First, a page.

Cinnamon Leaf Essential Oil 100% Pure
||Cinnamon Leaf Essential Oil
||Herbaceous and spicy, woody with a slightly fruity splash
||Bergamot, Cardamom, Clove, Douglas Fir, Frankincense, Ginger, Grapefruit, Lemon, Marjoram, Nutmeg, Peppermint, Petitgrain, Rose, Siberian Fir, Spearmint, Sweet Orange, Vanilla, and Ylang Ylang
We source only pure essential oils.
Cinnamon Leaf Essential Oil is a known sensitizer and although it’s from the same plant as cinnamon bark, it’s not as heavy in cinnamaldehyde. Because of this, it’s preferred in blends meant for children (at extreme dilution). Our kid-safe protective blends use it. It blends well with a lot of oils and is often enjoyed with citrus oils, especially during the holiday season and winter in general — it’s good when needing immunity boosts. We really like the scent, but use in moderation. Too much will overpower your diffuser blend and can irritate your nasal passages . . . so go with a drop at a time here.
Max topical use is 0.5%. This is equivalent to approximately 1 drop of cinnamon leaf essential oil in 10mL of carrier! Dilute appropriately.
With our pre-diluted oils . . . if diluted for kids is the highest dilution you see, it’s also the max dilution possible. Pre-diluted oils are in fractionated coconut oil.
Cinnamon Leaf Essential Oil Safety Info
Tisserand and Young recommend a dermal a limit of 0.5%. Cinnamon Leaf essential oil may inhibit blood clotting; may contain safrole; may cause skin sensitization (moderate risk); may irritate mucous membranes (low risk). If taken orally, it may interact with pethidine, MAOIs or SSRIs. Do not use if you are taking anticoagulant medication (blood thinners), having major surgery, have a peptic ulcer, or have hemophilia or other bleeding disorders. Cinnamon Leaf essential oil should still follow the safety guidelines below. ~ Source: Tisserand, Robert and Young, Rodney. Essential Oil Safety: A Guide for Health Care Professionals: Churchill Livingstone; 2 edition (2013). Reading the full profile for Cinnamon Leaf essential oil is highly suggested by your DeRu Staff.
While we’ve made this clear that we are selling this essential oil to use in your diffuser, your inhaler, or topically (diluted), it is a pure essential oil and can be used as such. With all essential oils:
Never use them undiluted, in eyes or mucus membranes (this includes mouth, ear canals, noses, genital regions as well as internal areas). The strength of essential oils can easily damage these soft tissue areas.
Do not take internally unless working with a qualified and expert practitioner.
Keep away from children.
If applying an essential oil to your skin always perform a small patch test to an insensitive part of the body (after you have properly diluted the oil in an appropriate carrier).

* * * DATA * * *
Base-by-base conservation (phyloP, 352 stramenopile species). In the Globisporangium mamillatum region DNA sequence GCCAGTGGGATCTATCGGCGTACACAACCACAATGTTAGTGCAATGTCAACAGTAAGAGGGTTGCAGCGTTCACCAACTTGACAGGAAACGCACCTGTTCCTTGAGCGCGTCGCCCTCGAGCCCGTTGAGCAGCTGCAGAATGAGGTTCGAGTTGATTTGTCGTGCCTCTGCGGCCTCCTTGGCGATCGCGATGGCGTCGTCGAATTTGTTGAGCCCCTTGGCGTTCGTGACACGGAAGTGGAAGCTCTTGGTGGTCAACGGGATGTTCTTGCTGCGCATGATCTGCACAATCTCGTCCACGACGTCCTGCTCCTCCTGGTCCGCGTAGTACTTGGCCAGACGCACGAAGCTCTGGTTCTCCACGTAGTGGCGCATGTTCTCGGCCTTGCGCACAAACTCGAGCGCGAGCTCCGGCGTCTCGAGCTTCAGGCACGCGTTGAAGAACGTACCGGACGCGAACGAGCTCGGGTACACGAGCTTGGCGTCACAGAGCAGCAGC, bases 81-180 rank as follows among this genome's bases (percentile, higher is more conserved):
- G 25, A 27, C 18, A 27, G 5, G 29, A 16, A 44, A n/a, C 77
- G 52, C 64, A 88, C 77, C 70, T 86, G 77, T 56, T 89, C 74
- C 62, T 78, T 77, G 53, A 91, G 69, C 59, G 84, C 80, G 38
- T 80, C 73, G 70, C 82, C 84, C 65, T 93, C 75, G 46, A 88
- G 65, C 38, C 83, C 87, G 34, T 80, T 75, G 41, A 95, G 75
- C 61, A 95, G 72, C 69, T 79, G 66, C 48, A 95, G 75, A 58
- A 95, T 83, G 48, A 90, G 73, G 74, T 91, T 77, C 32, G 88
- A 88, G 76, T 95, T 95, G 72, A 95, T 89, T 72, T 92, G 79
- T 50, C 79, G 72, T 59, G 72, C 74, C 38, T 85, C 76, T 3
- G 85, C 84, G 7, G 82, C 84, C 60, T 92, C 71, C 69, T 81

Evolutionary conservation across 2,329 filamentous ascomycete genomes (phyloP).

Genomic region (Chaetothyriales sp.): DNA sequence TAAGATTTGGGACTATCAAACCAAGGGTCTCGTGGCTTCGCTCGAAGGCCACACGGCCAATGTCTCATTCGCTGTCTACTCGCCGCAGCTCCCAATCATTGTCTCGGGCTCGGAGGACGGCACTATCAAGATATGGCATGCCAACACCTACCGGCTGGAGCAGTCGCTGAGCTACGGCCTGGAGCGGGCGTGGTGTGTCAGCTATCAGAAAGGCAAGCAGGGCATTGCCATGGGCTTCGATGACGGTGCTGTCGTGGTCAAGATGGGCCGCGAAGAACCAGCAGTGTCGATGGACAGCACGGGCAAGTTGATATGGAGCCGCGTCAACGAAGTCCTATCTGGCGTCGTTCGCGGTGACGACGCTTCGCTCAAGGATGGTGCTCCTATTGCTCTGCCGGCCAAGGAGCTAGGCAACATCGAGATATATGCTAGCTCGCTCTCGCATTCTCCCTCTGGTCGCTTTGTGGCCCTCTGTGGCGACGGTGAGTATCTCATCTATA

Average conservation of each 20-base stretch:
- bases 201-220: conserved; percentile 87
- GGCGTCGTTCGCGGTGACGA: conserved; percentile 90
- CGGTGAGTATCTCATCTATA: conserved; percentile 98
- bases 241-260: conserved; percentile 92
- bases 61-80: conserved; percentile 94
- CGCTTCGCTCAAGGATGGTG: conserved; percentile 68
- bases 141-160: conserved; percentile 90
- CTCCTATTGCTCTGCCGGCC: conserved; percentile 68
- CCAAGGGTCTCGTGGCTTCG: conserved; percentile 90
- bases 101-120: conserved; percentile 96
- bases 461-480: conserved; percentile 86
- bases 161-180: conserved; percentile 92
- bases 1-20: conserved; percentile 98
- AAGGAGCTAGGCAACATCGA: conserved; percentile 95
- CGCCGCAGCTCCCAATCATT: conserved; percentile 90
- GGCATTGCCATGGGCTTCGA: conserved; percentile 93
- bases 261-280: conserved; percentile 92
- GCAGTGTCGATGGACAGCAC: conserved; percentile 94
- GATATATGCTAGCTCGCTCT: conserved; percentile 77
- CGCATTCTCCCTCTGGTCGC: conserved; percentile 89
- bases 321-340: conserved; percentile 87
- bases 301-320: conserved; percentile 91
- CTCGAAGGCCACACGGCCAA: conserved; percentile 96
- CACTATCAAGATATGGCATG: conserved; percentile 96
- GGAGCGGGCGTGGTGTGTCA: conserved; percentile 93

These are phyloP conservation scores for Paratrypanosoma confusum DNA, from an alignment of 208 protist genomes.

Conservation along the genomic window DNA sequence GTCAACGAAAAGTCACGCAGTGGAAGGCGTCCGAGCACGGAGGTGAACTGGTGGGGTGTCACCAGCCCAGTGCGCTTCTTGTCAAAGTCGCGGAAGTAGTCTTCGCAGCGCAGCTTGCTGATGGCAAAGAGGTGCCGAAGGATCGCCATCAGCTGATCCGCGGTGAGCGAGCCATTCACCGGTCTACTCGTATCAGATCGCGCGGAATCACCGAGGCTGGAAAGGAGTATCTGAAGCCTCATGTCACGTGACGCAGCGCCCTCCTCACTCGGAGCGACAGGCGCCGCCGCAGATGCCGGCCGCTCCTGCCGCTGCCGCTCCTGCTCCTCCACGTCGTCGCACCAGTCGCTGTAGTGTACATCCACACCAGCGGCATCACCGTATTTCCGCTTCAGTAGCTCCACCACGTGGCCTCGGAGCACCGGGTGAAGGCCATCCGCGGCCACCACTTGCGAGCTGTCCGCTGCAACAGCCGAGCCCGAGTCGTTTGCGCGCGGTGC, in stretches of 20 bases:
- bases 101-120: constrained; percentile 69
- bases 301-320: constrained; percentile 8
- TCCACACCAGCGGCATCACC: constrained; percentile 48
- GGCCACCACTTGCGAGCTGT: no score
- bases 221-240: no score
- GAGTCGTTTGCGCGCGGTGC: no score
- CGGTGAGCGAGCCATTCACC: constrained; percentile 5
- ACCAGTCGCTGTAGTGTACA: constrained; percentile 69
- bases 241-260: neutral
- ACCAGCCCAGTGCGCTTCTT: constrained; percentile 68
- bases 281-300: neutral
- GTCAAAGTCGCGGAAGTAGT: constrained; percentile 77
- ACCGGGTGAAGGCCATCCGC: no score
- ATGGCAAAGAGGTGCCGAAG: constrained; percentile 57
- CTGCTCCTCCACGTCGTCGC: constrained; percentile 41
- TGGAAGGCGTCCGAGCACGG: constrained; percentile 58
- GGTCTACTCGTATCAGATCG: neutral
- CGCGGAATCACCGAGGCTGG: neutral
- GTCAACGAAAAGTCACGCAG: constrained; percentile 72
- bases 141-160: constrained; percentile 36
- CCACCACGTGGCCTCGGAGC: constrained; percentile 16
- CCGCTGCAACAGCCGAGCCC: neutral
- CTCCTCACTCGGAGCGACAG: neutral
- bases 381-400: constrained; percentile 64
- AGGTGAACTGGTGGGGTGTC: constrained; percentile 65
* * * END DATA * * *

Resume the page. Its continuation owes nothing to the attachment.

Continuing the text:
Oral Safety is only given because many people have been told to take oils internally. Because several people look to us for safety advice, we feel obligated to offer those safety statements, although we do not believe anyone should be ingesting essential oils without being guided by an expert. Experts will take your medical history into account before they suggest oils for you to ingest, diffuse, or use topically.
1. Antibacterial Effects of Cinnamon: From Farm to Food, Cosmetic and Pharmaceutical Industries
2. Chemical composition and Antimicrobial activities of Cinnamomum zeylanicum Blume dry Leaves essential oil against Food-borne Pathogens and Adulterated Microorganisms
3. Chemical composition and Insecticidal activity of essential oils of Cinnamomum zeylanicum, Citrus grandis, Citrus medica and Citrus sinensis leaves from Cameroon on Anopheles gambiae Giles, 1902
4. Cinnamomum zeylanicum essential oil in the management of Anthracnose of Banana Fruits
5. Combined effect of Cinnamomum zeylanicum blume essential oil and nystatin on strains of non-albicans Candida
6. Composition and Antioxidant Activities of the Essential Oil of Cinnamon (Cinnamomum zeylanicum Blume) Leaves from Sri Lanka
7. Evaluation of active ingredients and larvicidal activity of clove and cinnamon essential oils against Anopheles gambiae (sensu lato)
8. Inhibitory effect of Cinnamomum zeylanicum blume (Lauraceae) essential oil and β-Pinene on the growth of dematiaceous moulds
9. Safety and Tolerability of Essential Oil from Cinnamomum zeylanicum Blume Leaves with Action on Oral Candidosis and Its Effect on the Physical Properties of the Acrylic Resin
10. Synergistic Benefit of Eugenia Caryophyllata L. and Cinnamomum Zeylanicum Blume Essential Oils against Oral Pathogenic Bacteria